Jasper Katz ’19 is a Law and Public Policy Scholar at Temple University, Beasley School of Law. They graduated from Bard College with a degree in political studies, where they completed a thesis examining the early gay rights movement of the 1950s and 1960s. During their time at Bard, Jasper created and co-led “Gender 101” trainings for Bard’s student-run crisis hotline, the student staff members of Residential Life, and Bard’s student services staff, including the Dean of Students Office, Safety and Security, and the Athletics Department. Jasper also worked as a Field Organizer on the Mainers United for Marriage campaign in 2012, and served as a Victory Congressional Intern in the summer of 2015 for Senator Tammy Baldwin. While in Washington, Jasper is interning at Whitman-Walker Health’s Legal Services Department as an AmeriCorps JD Member. At Temple, Jasper is co-president of the National Lawyers Guild and president of OutLaw, and they are excited to pursue their interest in policies affecting transgender people.
Hope Kildea ’19 is a Law and Public Policy Scholar at Temple University James E. Beasley School of Law. Originally from Wallingford, Pennsylvania, Ms. Kildea graduated from Dickinson College with degrees in Political Science and Women’s and Gender Studies. While at Dickinson, she completed an honors thesis on human trafficking and sexual exploitation law in Pennsylvania. Through her research, she interviewed various policy advocates and state senators on the future of anti-trafficking law, considered the theoretical bases that shape Pennsylvania policy, and compared the strengths and shortcomings of Pennsylvania’s anti-trafficking laws with those of alternative policy approaches. Throughout her undergraduate and legal studies, Ms. Kildea has been an active volunteer with Women Organized Against Rape as a hotline counselor. As a Law and Public Policy Scholar, Ms. Kildea is a legal fellow at the Center for Health and Gender Equity (CHANGE). Her policy interests include sexual and reproductive health and rights, including issues of gender-based violence.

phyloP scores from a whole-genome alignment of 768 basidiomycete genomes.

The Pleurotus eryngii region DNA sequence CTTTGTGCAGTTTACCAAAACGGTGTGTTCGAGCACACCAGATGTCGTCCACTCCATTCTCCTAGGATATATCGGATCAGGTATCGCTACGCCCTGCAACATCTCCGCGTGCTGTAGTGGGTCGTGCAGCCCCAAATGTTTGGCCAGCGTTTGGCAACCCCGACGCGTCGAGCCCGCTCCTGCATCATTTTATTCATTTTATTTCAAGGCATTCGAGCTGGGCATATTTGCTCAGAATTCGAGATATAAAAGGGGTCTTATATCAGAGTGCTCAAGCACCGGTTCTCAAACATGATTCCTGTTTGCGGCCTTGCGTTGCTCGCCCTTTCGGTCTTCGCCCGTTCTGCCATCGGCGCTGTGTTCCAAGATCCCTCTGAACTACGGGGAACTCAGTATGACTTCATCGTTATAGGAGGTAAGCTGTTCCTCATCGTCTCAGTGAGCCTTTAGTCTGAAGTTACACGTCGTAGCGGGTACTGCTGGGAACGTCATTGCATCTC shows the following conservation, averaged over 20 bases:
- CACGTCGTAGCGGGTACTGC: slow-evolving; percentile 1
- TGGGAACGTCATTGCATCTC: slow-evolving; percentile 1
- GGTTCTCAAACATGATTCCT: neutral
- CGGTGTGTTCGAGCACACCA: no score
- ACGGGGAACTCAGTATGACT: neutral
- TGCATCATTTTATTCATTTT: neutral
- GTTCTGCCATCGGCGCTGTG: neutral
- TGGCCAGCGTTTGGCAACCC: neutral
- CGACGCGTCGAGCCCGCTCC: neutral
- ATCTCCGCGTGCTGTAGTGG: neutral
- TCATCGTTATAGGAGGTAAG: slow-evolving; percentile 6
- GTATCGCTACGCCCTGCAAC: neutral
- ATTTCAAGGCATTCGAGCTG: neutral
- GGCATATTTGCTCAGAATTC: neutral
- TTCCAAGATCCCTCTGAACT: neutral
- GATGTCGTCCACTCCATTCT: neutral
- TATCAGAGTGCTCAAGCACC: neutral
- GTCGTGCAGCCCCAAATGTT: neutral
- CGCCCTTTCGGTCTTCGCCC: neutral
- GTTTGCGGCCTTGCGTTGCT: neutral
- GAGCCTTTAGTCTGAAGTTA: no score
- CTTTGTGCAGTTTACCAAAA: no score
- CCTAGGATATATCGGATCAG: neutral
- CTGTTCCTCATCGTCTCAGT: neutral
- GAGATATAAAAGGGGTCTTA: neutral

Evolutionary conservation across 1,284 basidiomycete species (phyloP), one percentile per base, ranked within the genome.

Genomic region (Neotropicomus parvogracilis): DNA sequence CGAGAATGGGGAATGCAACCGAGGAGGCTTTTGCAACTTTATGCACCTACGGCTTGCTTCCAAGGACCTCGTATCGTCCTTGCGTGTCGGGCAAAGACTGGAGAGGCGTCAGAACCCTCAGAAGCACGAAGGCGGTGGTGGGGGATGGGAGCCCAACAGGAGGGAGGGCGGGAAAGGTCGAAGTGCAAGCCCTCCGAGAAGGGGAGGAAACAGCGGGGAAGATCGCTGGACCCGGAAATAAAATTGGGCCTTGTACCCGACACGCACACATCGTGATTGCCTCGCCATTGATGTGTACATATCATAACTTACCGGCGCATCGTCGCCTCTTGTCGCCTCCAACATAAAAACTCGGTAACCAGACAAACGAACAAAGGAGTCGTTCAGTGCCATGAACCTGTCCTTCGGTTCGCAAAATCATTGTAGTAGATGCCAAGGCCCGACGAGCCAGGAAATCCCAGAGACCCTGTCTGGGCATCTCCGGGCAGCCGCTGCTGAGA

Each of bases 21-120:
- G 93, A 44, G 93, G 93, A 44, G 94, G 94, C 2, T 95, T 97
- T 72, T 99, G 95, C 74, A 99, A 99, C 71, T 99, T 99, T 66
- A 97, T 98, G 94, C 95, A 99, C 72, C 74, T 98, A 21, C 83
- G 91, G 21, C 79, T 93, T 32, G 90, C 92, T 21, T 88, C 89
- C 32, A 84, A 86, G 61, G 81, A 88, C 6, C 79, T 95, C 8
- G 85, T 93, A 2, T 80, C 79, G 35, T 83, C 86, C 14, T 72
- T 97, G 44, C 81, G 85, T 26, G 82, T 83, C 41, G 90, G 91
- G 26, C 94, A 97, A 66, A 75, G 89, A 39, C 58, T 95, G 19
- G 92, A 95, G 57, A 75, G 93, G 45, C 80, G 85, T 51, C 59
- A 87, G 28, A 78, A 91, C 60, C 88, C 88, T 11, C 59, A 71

Christopher Lin ’19 is a student at Temple University Beasley School of Law, where he is a Rubin-Presser Social Justice Fellow, Weisman Fellow, 2017 Law and Public Policy Scholar, and Beasley Scholar. He is also the President of the Temple Law Democrats and Vice-President of the American Constitution Society for the 2017-2018 school year. After graduating summa cum laude with departmental honors in political science from the University of Pittsburgh, Mr. Lin obtained a master’s degree in public policy from Georgetown. After working for the federal government in D.C., he then worked in local government for the city of Pittsburgh. While there, Mr. Lin was a board member of the Young Democrats of Allegheny County and the Greenfield Community Association, and a fellow with the New Leaders Council and the Mayor’s Civic Leadership Academy. Mr. Lin is currently a law clerk with the Democratic staff of the Senate Committee on Homeland Security and Government Affairs, Subcommittee on Federal Spending Oversight and Emergency Management. Mr. Lin’s research is focused on the intersection of civil liberties, technology, and homeland security.
Brandon Maitlen ’18 will be interning with the United States Navy JAG Corps this summer. He has also accepted a professional recommendation to join the Navy JAG Corps upon the completion of his studies.
Mr. Maitlen is from Fairbanks, Alaska, where he completed his undergraduate education. He holds a Bachelor of Arts degree from the University of Alaska, Fairbanks, and a Master of Arts degree from Johns Hopkins University.
Before beginning law school, Mr. Maitlen worked for the State of Alaska in a variety of roles, including assistant legislative director and boards and commissions assistant in the Office of the Governor, and most recently handled special projects for the Department of Administration. Early in his career, he worked on the personal staff of U.S. Senator Ted Stevens.